It’s useful on occasion to revisit one’s earlier work. The two photos above contrast the results of my ‘smithing over a six year period. The first picture is my latest hori hori creation, forged from an old railroad spike, hardened, sharpened and finished with walnut handle slabs. The second photo is a set of hori hori that I made for the Nikka Yuko Japanese Gardens in Lethbridge, AB. It was a great learning experience for me, and looking at the older photo now I can see both how my design has changed over time, and how my ‘smithing has changed.
The big, iron block is a 250 lb. Japanese pattern anvil I purchased from my friend and mentor, Dave J Friesen of Crossed Heart Forge. Using that, and an eight pound hammer, has really increased my efficiency. There’s quite a bit of material to move in the spike. It’s a mid carbon steel so it’s not as tough as spring steel, but it starts out at 5/8″ thick, and I forge that down to 5/32″ at the hilt of the blade with a slight thickness taper to the point. Two holes are drilled in the handle for steel pins to secure the handle slabs.
The serrations have seen some modification over the years, too. For the Nikka Yuko hori hori, I used a half round file but it seemed to me the teeth were too shallow and didn’t saw very well. I then switched to a small chainsaw file for the knives made from coil spring, and that worked ok but I think the teeth were a bit small. The serrations, according to my research and personal experience, are designed to saw through woody materials such as thick roots and small branches. The latest iteration uses a large chainsaw file for deeper teeth which should make for quicker cutting and sharpening (less teeth to sharpen).
The scooped blade is formed by forging into a shallow piece of pipe, cut in half. The first railroad hori hori knives had a very slight scoop by forging with a round peen along the length of the blade. I leave the scale from forging on the blade as it inhibits rust, and it wears off over time anyhow because of digging in the soil.
The blade and handle are hardened in room temperature vegetable oil. This gives a hardness a bit below an axe, and allows for quick field dressing with a bastard file and chainsaw file if needed. There’s no need to make the edge razor sharp as the first stab into soil acts like sandpaper. The balance between hardness and toughness is important; it’s hard enough so that sharpening isn’t required too frequently, while remaining tough so the knife doesn’t snap when prying a plant out of the ground.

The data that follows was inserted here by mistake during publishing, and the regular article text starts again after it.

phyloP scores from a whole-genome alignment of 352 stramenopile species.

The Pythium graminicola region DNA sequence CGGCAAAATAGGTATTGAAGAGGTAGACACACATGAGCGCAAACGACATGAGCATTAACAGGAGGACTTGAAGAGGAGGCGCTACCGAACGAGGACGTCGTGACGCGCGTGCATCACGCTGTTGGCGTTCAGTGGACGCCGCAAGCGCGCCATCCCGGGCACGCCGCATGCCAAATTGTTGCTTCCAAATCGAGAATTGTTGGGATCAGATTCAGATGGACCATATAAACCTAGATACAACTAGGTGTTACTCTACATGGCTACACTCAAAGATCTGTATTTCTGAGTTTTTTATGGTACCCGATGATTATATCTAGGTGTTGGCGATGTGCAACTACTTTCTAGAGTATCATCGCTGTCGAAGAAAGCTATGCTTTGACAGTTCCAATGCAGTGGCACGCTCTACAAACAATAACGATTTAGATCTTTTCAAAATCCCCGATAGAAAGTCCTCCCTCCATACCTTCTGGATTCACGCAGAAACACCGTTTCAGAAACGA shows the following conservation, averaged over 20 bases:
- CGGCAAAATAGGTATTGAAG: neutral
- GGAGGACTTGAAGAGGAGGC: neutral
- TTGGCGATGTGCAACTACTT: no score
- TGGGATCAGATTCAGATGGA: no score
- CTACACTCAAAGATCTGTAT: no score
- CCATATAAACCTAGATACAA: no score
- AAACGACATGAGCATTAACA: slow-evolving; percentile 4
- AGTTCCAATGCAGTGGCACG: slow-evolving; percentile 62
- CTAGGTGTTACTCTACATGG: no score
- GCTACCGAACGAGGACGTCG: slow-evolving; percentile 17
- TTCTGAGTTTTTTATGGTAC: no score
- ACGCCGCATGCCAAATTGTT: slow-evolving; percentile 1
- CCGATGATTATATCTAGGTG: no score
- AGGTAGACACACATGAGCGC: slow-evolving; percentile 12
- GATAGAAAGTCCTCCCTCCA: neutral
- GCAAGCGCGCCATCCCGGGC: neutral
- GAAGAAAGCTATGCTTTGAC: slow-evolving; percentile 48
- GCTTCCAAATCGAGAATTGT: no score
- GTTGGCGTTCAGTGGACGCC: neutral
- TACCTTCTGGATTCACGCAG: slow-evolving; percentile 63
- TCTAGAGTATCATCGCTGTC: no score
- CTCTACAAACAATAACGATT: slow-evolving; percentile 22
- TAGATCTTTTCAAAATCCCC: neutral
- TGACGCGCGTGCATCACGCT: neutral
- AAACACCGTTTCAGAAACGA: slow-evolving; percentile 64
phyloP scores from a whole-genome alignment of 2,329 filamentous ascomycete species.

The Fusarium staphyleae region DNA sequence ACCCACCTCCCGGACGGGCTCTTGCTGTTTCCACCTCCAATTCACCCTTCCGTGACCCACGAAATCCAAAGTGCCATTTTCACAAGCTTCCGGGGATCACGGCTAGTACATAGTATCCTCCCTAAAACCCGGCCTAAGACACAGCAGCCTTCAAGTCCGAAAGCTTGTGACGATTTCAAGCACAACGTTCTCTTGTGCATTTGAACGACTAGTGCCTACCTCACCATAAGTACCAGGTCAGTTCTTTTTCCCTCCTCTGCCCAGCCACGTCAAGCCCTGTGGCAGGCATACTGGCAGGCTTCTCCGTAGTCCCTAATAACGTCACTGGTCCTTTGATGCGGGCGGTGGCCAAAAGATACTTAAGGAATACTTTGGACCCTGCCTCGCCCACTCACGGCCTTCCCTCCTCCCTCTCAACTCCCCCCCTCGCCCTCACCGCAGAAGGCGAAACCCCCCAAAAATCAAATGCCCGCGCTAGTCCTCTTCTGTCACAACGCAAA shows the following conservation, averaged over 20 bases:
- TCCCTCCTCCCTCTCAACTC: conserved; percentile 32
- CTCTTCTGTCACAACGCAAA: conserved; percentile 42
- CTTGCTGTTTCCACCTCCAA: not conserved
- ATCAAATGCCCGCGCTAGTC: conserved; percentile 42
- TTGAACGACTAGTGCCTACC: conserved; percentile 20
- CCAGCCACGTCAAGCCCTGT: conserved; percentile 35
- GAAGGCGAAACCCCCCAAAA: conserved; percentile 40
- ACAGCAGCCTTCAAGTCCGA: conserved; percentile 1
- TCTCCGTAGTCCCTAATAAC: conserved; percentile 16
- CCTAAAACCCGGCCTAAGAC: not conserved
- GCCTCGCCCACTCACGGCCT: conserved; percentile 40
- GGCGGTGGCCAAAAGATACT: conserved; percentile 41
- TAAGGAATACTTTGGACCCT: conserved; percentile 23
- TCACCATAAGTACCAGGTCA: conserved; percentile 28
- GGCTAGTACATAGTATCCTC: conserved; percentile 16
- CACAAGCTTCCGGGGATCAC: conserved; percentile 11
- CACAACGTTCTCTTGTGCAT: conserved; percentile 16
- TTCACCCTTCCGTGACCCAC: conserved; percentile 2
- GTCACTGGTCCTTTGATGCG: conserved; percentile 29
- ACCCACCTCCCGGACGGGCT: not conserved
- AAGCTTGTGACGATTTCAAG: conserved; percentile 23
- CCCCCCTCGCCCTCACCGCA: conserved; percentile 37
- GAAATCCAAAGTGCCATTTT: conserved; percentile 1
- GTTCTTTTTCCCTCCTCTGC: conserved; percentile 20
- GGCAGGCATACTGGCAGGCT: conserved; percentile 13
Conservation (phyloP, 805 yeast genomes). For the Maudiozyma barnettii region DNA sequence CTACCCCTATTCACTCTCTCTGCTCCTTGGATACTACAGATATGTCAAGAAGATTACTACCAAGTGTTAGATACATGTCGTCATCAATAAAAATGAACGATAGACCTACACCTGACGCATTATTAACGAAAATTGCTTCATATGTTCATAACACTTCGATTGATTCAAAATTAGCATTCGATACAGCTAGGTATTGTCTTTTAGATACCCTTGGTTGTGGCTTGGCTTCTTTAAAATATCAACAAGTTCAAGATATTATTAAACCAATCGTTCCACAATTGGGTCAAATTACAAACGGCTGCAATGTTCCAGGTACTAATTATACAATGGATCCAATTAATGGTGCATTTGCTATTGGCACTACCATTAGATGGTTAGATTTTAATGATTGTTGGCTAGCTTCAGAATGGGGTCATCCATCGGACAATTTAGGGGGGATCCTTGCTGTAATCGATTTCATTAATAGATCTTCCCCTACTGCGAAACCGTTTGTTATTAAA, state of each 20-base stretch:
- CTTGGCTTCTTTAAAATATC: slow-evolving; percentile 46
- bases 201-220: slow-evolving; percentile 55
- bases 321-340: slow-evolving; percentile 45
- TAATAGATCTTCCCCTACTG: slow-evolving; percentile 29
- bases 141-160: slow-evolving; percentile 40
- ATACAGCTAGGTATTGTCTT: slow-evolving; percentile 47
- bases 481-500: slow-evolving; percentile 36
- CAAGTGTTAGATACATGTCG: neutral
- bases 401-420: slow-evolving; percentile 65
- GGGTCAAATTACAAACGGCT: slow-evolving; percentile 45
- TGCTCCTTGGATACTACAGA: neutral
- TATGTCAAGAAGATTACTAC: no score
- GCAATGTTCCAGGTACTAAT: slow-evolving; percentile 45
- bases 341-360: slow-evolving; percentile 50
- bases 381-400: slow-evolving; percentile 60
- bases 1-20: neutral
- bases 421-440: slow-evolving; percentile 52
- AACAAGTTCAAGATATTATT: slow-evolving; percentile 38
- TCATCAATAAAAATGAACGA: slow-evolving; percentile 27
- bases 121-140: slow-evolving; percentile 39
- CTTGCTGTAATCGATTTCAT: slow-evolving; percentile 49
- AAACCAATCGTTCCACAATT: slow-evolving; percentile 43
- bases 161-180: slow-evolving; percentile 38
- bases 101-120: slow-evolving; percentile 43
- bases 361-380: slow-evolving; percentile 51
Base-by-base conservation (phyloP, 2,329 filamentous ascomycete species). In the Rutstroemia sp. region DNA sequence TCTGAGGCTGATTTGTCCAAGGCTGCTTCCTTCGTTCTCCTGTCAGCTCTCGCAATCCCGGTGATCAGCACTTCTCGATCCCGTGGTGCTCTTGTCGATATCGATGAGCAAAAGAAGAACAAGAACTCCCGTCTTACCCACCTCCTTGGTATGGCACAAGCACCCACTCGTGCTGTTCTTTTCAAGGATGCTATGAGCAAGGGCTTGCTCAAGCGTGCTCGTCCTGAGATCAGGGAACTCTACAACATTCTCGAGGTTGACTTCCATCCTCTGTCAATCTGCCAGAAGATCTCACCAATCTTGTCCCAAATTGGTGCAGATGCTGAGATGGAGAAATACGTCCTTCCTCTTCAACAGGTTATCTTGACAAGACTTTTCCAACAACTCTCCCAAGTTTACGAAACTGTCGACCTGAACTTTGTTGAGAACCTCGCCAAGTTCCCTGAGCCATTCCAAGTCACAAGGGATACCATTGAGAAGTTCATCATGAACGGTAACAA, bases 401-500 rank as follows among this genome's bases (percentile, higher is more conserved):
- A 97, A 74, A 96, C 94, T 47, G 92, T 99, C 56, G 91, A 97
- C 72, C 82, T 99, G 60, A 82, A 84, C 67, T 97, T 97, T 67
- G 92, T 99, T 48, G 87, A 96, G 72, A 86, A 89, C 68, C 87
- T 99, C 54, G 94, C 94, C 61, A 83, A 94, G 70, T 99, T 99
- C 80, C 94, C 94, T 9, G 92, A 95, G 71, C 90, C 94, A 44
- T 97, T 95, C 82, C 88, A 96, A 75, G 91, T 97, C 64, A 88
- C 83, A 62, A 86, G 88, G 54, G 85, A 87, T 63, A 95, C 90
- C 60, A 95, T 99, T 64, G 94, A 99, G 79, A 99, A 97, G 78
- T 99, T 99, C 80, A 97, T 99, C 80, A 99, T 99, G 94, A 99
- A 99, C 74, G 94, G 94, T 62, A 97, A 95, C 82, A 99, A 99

The handle is a simple affair: two slabs of walnut, or whatever scrap hardwood I have lying about, pinned with two steel rivets. A woodworking tool that I love to use ever since Dave J showed me is the Japanese saw file. It works quickly and leaves a finish that needs only light sanding to smooth out. The bevels on the handle are formed with that saw file. A coating of linseed oil seals and protects the wood.
After discussing the sheath design with my wife and striker, Lorinda, I decided to try a cross carry instead of the traditional wooden sheath or vertical sheath that’s common with factory models. The cross carry keeps the handle out of the way when bending over or kneeling, which is a very common stance in the garden. The vertical carry can make drawing the knife a bit awkward, and these knives are easily misplaced if not kept near at hand. This is an experiment at this point, but I really like how it came together.
The leather sheath is fitted to the scooped blade to ensure a snug fit while preventing the edges from slicing up the inside of the sheath. Copper rivets secure the belt loop and the sheath itself. I thought about using copper rivets on the handle, too, but decided on steel for the extra strength they provide.
I look now at the requirements for a good hori hori knife and I realize I picked a really hard tool to start with. Back in 2016 I had only been a hobby smith for about a year. The hori hori has a difficult blade shape, two sharpened edges, and needs just the right balance of hardness and toughness. I ruined a good number of promising knives when they warped after quenching and tried bending them back. Pretty sure the neighbours heard my dismay when the blade went <snap>! Other times I would spend an hour or more heating up a warped blade, forging it straight, normalizing it and quenching once again… only to have it warp again. Thankfully, I can say that no one who has purchased one my knives have had them break or bend, which is a common complaint about the factory models.
I’m looking at trying my hand at other hand tools, now that I have a good number of years of experience under my belt. Wood carving knives, draw knives and broad axes are next. Hopefully I can make at least one of each this year and see where that takes me.